As part of a renewable fuel program enacted by Congress under the Clean Air Act, the law allowed small refineries to be exempt from the Program’s requirements until 2011, then permitted the Environmental Protection Agency to extend that exemption for at least two more years if not doing so would cause “disproportionate economic hardship,” and further allowed any small refinery to “at any time petition . . . for an extension of the exemption” for that hardship. In Hollyfrontier Cheyenne Refining, LLC v. Renewable Fuels Association, certain small refineries received an exemption, let that exemption lapse, then re-petitioned the EPA for another exemption, which was granted. Some renewable fuel producers objected, and the Tenth Circuit vacated the exemptions, opining that the lapse cut off further eligibility.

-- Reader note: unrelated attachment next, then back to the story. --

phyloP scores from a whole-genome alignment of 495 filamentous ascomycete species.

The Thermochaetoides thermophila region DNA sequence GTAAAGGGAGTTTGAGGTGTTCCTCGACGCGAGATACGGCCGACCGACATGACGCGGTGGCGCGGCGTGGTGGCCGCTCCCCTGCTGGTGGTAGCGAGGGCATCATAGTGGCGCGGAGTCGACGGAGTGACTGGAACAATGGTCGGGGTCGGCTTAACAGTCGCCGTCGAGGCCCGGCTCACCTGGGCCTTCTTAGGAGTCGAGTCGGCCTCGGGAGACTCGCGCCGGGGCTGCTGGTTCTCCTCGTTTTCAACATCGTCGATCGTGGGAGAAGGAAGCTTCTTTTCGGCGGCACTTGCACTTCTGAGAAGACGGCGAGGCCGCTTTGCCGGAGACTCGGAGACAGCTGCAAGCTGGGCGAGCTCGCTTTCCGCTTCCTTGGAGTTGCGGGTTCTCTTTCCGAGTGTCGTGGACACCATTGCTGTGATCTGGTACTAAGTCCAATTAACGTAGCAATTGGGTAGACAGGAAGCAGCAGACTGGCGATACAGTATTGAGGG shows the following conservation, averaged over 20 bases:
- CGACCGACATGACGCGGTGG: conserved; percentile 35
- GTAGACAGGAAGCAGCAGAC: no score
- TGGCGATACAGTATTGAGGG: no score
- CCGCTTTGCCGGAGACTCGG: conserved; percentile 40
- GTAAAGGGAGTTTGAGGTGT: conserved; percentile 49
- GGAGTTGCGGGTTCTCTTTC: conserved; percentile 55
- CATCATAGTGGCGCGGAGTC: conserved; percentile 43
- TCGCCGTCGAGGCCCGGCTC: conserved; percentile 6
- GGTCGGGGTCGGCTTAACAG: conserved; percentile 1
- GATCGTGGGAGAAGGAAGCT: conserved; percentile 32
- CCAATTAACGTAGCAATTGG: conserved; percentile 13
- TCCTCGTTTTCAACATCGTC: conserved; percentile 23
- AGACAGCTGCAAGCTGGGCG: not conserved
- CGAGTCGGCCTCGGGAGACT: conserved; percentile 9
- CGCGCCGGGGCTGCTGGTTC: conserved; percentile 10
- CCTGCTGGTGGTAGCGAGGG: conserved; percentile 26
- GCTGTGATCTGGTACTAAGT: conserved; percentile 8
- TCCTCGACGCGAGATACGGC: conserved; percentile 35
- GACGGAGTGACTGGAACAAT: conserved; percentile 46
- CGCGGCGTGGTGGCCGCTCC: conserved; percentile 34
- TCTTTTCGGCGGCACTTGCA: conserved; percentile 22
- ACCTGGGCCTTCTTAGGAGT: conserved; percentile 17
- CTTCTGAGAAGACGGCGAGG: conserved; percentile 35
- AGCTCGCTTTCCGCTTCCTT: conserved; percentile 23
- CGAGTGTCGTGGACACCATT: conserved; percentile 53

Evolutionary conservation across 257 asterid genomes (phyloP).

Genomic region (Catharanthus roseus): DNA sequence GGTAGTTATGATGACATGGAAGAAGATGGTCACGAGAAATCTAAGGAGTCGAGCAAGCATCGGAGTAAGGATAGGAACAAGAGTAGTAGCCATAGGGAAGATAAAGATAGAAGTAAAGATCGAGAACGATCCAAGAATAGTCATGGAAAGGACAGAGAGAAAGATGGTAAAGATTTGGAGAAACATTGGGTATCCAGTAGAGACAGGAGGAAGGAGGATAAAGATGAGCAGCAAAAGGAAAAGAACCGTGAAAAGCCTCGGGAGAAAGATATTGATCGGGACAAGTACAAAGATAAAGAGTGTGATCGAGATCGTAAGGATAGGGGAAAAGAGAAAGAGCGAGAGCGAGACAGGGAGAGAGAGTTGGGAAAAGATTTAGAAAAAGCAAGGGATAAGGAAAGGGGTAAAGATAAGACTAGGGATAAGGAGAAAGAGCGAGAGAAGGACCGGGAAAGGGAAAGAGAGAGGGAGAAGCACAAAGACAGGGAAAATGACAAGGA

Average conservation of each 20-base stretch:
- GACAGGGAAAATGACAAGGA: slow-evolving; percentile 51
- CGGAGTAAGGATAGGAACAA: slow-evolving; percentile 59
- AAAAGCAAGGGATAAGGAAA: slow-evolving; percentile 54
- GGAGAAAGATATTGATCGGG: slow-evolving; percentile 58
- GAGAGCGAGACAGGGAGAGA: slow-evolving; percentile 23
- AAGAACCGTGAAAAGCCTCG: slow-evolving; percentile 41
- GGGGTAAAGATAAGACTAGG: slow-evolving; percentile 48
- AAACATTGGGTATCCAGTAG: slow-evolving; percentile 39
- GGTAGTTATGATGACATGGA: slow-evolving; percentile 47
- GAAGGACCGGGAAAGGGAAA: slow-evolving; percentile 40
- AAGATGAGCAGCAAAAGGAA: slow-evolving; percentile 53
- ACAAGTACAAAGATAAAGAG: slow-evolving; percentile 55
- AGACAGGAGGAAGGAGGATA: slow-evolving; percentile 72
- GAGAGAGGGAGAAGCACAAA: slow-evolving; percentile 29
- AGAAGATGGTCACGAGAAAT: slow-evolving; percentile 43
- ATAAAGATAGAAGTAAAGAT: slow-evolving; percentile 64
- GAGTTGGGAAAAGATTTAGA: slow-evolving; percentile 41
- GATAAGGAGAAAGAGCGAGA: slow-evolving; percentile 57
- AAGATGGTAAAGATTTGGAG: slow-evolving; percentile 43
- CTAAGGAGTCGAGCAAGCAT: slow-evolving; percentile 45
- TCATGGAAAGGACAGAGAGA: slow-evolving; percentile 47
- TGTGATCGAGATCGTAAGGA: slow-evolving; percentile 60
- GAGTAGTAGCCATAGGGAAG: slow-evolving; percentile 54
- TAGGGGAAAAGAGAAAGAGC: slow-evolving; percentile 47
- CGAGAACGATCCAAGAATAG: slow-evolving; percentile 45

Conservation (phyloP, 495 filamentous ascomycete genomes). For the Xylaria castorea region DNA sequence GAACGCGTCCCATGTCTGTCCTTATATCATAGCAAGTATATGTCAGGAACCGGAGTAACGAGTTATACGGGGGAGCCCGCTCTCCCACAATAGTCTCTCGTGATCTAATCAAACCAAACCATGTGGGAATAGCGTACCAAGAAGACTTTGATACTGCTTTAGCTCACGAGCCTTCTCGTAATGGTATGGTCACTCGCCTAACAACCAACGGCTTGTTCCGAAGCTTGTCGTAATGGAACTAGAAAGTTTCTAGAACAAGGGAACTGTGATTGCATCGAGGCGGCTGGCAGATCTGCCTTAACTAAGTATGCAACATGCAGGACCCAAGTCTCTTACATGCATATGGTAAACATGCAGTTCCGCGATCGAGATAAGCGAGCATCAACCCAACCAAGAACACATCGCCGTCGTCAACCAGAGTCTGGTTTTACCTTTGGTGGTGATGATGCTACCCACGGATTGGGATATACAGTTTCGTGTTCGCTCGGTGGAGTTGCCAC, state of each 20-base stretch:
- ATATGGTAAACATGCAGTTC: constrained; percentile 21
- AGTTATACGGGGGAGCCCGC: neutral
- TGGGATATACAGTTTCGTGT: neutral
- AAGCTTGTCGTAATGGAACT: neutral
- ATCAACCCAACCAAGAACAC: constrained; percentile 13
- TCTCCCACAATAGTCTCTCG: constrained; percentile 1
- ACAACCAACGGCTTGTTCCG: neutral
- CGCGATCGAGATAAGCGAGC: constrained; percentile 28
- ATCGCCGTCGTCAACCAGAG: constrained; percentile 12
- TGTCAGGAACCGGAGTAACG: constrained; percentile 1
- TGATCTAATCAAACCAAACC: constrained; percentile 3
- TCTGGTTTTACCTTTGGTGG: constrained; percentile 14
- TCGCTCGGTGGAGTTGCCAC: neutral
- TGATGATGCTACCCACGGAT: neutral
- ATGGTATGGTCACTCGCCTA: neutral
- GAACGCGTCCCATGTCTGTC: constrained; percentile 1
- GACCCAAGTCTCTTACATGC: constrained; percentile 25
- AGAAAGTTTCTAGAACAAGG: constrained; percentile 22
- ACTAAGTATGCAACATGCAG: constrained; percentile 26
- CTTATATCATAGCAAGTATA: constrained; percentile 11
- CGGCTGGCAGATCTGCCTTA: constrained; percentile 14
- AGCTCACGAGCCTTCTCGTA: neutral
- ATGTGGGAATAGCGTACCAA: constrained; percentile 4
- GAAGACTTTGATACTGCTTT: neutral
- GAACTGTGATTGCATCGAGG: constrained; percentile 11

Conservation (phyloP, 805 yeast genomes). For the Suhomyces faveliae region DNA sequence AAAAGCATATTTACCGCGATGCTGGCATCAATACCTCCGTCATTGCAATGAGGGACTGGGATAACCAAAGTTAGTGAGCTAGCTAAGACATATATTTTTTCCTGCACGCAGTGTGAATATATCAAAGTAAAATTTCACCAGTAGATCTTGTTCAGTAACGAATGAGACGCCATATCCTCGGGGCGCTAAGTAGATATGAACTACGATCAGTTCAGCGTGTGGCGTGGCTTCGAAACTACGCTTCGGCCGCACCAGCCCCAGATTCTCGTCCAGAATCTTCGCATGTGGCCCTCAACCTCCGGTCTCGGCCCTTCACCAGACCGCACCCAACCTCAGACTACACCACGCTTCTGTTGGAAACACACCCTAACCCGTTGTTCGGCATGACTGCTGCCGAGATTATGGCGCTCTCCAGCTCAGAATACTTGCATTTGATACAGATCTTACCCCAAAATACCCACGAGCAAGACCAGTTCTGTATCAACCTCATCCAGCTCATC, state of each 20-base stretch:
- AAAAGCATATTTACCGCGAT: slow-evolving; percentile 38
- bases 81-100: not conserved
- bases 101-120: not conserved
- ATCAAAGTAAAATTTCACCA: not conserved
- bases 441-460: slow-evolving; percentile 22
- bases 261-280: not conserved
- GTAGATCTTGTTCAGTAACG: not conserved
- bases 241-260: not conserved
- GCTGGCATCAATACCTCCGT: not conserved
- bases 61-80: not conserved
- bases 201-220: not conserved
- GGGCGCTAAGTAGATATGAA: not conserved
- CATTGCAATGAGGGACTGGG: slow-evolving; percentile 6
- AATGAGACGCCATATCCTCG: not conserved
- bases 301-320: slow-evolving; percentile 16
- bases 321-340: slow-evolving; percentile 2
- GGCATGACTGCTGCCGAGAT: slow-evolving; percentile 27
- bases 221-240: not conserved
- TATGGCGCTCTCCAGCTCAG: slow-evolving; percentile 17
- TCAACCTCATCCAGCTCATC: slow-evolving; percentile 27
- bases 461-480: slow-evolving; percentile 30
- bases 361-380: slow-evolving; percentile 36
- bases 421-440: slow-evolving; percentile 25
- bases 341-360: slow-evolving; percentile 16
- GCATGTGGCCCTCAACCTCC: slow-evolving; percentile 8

The Court, in a 6-3 opinion by Justice Gorsuch, reversed, holding that nothing in the plain meaning of the word “exemption” required unbroken continuity, there being no mention of “consecutive” or “successive” exemptions. The majority rejected the argument that the overall purpose of the Program was to sunset such exemptions, noting that the Program appeared to allow for potentially indefinite relief. Justice Barrett, joined by Justices Sotomayor and Kagan, dissented, arguing that the Program did not allow the EPA to “extend” an exemption that a small refinery did not already have.
A link to the opinion is here: https://www.supremecourt.gov/opinions/20pdf/20-472_0pm1.pdf